From Tamarindo, Costa Rica to Roatan, Honduras

March 15, 2010 - Filed under Other, Travel

After 6 months, our time in Costa Rica has come to a close. Last week we woke up early to take the 5am shuttle to Liberia from Tamarindo. Around 9am, we boarded a Ticabus headed to Managua, Nicaragua. A few hours later, we arrived at the Nicaraguan border to find a HUGE line. Spending the next 3 hours frying our brains in the sun while we waited to get our exit visas, then another hour waiting as the Costa Rican DEA randomly selected our bus for a screening, and then another hour getting our entry visas in Nicaragua. During all this, the Canadian men’s final hockey game was going on… something we had realized only a few days earlier. Oops, bad scheduling on our part and we had hoped to make it to our destination on time to catch it. But we did meet a few people on the bus and chatted the hours away.

We arrived in Managua around 7pm. Asking at the front desk of the Ticabus Hotel (a bit of a dump, but you can’t get any closer to the bus station) where to go for a quick bite and we were told to head for the Mall for safety and selection, so we hopped in a taxi. 5 minutes later we arrived at an extremely busy food court complete with karaoke. After a quick McBurger; only the 2nd time we’ve had fast food in the last 6 months, we headed back to the hotel, massively over-tipping the taxi driver by mistake when I did the conversion from Nicaraguan cordobas to Costa Rican colones to dollars wrong. Another oops and definitely not the last. We crashed out early, watching the closing Olympic ceremonies on tv.

With a 3am wake up call and a 5am boarding, we were headed next for Tegucigalpa, Honduras. We arrived at the border and into Honduras with minimal effort. Arriving in Tegucigalpa 7 hours later; we split a taxi with Peter – another Canadian who we’d met on the bus and was going the same way, and headed to another bus station. When we arrived at the station, the taxi driver wanted $15 a piece for the 10 minute ride. Oops. Always negotiate the price beforehand! We bartered and complained him down to $5 each. Still not exactly a deal.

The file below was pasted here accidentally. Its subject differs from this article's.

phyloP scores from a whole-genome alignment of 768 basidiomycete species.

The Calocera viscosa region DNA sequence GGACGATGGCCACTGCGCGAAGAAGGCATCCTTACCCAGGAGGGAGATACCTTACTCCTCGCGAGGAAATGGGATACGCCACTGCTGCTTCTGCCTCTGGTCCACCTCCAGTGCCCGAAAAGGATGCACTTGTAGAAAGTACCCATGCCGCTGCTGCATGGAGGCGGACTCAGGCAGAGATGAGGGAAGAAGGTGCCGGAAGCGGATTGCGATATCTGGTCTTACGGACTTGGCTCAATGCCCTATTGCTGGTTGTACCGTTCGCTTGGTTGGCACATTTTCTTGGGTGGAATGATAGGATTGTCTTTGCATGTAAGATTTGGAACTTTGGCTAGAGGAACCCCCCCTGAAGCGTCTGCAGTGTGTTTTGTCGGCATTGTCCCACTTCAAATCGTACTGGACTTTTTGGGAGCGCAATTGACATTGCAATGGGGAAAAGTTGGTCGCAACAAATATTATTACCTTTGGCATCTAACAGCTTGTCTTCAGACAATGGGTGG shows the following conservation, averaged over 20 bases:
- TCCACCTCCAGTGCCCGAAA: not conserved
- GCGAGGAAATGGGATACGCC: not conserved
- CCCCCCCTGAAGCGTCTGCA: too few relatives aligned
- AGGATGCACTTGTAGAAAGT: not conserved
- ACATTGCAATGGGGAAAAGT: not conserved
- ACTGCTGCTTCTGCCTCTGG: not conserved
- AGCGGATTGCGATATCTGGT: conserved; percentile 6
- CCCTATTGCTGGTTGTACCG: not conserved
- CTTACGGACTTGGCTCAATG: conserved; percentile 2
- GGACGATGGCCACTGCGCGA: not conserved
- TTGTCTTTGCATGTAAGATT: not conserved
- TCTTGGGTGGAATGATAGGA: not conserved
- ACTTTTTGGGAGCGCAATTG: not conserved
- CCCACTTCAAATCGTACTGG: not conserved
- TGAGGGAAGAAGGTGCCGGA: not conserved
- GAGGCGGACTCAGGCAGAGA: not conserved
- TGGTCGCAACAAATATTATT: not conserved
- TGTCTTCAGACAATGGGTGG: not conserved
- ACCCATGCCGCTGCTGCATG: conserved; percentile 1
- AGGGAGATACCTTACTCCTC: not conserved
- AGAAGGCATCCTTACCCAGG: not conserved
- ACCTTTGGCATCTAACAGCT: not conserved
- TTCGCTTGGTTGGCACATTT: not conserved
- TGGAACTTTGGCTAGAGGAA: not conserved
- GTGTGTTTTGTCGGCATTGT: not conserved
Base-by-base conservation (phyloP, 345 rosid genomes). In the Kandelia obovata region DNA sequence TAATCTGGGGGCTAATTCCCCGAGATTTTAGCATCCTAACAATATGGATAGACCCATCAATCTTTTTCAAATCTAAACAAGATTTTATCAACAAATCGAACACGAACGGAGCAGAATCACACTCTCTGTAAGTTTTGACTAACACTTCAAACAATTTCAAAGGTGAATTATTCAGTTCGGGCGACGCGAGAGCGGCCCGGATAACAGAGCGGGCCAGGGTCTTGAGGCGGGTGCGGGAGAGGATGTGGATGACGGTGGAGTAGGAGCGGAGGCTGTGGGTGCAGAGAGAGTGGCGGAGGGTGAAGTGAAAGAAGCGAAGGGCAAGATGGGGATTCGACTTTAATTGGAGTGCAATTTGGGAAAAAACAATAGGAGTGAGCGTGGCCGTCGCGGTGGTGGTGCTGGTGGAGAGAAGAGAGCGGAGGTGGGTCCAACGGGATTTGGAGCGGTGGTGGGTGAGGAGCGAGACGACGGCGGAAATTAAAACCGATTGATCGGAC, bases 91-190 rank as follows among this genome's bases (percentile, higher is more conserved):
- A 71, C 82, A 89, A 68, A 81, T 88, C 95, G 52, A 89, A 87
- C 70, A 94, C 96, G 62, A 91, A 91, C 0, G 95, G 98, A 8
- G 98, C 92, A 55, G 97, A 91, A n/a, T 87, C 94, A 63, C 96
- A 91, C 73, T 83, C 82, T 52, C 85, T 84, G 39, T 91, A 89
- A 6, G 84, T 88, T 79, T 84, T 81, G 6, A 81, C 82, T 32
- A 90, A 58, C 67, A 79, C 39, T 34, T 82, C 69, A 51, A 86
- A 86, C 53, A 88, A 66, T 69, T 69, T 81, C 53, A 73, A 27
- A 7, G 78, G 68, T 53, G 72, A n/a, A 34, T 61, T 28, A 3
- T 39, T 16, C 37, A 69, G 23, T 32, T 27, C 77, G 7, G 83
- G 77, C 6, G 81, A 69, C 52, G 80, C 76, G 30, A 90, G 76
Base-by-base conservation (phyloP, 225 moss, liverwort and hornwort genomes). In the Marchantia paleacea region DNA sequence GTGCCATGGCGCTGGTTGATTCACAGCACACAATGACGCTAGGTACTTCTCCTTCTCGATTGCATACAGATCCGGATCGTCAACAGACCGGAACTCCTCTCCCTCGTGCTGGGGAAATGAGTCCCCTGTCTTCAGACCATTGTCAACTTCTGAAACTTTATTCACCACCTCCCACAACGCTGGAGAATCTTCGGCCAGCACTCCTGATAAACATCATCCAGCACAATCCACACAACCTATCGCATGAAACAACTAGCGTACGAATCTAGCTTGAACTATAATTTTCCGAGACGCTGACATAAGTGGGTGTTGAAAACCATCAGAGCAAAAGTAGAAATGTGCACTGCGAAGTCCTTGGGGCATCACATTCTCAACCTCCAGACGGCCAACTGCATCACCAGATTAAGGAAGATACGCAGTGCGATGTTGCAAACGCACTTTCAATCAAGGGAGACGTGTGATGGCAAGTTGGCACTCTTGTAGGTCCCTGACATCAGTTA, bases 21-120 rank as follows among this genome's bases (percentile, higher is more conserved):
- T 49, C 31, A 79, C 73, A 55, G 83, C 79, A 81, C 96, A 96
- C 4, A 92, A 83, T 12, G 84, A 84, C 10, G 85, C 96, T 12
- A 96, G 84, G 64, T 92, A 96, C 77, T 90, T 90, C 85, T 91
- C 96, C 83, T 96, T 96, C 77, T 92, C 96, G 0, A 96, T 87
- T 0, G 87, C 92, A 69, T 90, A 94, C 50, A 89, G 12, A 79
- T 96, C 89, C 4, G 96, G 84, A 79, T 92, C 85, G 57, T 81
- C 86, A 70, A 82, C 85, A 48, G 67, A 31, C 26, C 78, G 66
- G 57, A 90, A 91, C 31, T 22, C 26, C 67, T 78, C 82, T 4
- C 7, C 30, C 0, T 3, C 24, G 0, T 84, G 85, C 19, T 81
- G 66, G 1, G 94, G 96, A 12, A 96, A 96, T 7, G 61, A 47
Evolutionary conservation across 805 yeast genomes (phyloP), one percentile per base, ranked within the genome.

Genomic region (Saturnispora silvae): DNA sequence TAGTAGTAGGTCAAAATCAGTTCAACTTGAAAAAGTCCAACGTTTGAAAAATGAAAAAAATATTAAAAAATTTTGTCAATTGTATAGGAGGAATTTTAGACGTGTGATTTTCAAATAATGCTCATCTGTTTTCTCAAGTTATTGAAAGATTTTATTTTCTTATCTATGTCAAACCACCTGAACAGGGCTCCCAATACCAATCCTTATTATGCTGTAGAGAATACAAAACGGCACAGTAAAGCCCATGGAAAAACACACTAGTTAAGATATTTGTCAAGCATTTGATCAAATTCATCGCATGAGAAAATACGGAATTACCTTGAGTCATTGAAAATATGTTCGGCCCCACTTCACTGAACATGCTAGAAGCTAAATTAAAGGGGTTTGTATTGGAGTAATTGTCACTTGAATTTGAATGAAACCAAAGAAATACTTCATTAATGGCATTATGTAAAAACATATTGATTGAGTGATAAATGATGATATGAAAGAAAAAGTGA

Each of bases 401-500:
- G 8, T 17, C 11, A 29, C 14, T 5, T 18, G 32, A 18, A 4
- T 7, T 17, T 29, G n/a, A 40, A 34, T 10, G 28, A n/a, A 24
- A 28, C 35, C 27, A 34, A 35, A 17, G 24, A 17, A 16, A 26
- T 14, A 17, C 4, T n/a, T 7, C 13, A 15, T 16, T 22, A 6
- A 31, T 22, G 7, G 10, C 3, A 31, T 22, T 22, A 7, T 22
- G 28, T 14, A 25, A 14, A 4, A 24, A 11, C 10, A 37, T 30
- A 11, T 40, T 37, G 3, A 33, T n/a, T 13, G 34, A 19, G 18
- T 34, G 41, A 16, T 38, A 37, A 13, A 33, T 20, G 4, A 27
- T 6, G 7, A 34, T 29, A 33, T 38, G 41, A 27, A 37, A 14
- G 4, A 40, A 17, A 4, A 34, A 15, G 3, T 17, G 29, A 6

We grabbed a quick lunch of chicken and rice from a little cafeteria and then got onto another bus headed for La Ceiba. This time with no air conditioning and another 7 hours still ahead of us. After a very sweaty ride and a few liters of water we arrived in La Ceiba. Staying downtown near the ferries there weren’t too many options beyond a Pizza Hut and a Wendy’s, so we went for a pizza and a beer. Unfortunately, the restaurant had run out of beer! Ugh, the hardships of being on the road. ;) Downtown La Ceiba didn’t really seem to have much in the way of options, so we headed back to the hotel.

The next day we woke up early again and caught the 9am ferry to Roatan. We caught a collectivo taxi and headed south to Casa Calico where we’ll be staying for the next couple months. We unloaded the car and checked in, only to realize that in all the bustle I hadn’t grabbed my laptop bag! Shit. Panic ensued. My laptop, my dive computer, my backup drives, everything was in that bag. We ran up the street to where Peter was staying, but the driver had already been there and gone, headed to the hotel of the 3rd couple in the van. While I went to the main road to possibly catch him if he headed north to the ferries again, Kelly went to the house and talked with the front desk about how to get in touch with the driver’s company and made a few calls. 15 heart pounding minutes later, they’d tracked it all down and he was headed back our way. Needless to say, the driver got a bigger tip than the one I had previously miscalculated. But lesson learned, don’t carry your backups in the same bag. Kelly and I will swap drives from now on instead.

And so ended 3 very long, uncomfortable days on the road with over 20 hours spent in a bus. Kelly and I are very happy to have arrived. We’re not really emphatic travelers, preferring the destination over the process of getting there.

So far, we’re loving Roatan. It was cold when we first arrived. Around 27 degrees Celsius, which was an adjustment after the months of 36 degree weather we’ve been having in Costa Rica… but it’s warmed up considerably already.

As is the case with most dive destinations, the people are very friendly. Will from the dive shop even took us out scouting for apartment options when we first arrived and the dive crew are a hilariously good time. We’ve already made some new friends and gotten a ton of advice about living on Roatan. We’re stocked up with a kitchen, have done a few dives already, and had a few good nights out on the town with our new friends. So we’re settling in nicely, back to work, and enjoying our days off in the water.

Posted by: Shim

2 Comments so far

  1. Priscilla April 16, 2010 12:41 pm

    Love the photos you include!

  2. Bob Homes June 13, 2011 1:22 pm

    “A few hours later, we arrived at the Nicaraguan border to find a HUGE line. Spending the next 3 hours frying our brains in the sun while we waited to get our exit visas, then another hour waiting as the Costa Rican DEA randomly selected our bus for a screening”

    Ah, yes, customs is always the worst part of traveling. “No, I don’t remember every tiny thing I bought, thankyouverymuch!”

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